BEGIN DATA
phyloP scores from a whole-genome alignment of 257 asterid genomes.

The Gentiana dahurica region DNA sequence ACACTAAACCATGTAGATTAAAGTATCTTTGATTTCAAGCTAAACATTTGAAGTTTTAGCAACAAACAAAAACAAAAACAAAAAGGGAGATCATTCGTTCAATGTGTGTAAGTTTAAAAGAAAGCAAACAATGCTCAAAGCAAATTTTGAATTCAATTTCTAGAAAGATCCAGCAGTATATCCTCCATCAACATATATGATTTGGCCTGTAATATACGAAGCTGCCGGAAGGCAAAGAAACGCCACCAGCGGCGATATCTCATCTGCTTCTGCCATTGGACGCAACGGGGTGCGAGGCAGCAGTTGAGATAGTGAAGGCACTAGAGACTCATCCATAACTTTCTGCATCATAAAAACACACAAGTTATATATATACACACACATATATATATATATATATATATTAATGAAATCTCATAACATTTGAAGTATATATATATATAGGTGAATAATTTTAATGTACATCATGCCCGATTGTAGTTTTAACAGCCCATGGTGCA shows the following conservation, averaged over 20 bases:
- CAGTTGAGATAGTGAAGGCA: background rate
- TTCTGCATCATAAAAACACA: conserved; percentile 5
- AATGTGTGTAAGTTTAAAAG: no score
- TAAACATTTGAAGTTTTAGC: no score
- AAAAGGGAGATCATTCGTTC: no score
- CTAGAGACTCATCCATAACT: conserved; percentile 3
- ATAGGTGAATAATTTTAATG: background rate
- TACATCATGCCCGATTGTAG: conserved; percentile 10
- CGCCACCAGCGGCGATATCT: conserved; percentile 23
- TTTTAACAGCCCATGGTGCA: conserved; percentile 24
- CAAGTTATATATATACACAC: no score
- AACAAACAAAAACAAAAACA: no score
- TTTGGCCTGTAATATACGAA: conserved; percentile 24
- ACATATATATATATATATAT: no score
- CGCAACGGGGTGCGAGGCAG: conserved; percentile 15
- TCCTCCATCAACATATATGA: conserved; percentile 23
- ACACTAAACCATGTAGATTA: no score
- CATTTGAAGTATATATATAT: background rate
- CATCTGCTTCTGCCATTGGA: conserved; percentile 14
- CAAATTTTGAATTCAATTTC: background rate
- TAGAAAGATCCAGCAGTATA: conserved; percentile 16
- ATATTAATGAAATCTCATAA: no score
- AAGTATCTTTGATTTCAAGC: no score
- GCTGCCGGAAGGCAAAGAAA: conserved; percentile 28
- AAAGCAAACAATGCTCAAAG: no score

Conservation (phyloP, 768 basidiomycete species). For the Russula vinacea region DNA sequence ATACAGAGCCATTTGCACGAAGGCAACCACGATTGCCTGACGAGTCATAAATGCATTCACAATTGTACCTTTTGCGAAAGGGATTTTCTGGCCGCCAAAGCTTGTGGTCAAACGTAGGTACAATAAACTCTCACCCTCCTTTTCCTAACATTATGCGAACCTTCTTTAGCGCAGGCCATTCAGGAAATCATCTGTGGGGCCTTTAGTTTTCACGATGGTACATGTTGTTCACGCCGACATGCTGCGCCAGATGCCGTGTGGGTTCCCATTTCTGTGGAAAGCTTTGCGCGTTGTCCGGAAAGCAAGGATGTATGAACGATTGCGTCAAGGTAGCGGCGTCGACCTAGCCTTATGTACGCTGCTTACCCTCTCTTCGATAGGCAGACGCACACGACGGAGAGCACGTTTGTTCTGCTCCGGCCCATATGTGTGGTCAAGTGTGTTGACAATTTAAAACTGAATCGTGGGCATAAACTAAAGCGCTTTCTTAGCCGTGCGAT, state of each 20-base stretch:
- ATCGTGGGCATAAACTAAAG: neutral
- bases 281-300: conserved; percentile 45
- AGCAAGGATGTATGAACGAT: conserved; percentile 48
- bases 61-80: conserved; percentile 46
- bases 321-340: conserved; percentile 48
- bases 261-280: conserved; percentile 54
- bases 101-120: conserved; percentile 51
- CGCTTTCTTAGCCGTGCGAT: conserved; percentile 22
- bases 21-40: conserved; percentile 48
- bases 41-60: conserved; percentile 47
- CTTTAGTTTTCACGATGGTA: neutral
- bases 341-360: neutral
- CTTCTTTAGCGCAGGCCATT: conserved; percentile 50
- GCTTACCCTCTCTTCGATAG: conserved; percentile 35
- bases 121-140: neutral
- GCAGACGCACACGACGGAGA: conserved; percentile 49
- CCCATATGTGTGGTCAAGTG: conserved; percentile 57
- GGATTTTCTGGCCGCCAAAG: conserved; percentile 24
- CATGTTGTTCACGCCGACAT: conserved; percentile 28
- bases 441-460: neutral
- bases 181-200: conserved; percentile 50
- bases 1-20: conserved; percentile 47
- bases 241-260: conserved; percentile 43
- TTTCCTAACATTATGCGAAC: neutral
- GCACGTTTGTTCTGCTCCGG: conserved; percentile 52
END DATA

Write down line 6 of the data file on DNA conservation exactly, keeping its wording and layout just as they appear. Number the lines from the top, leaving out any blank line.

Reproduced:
- TAAACATTTGAAGTTTTAGC: no score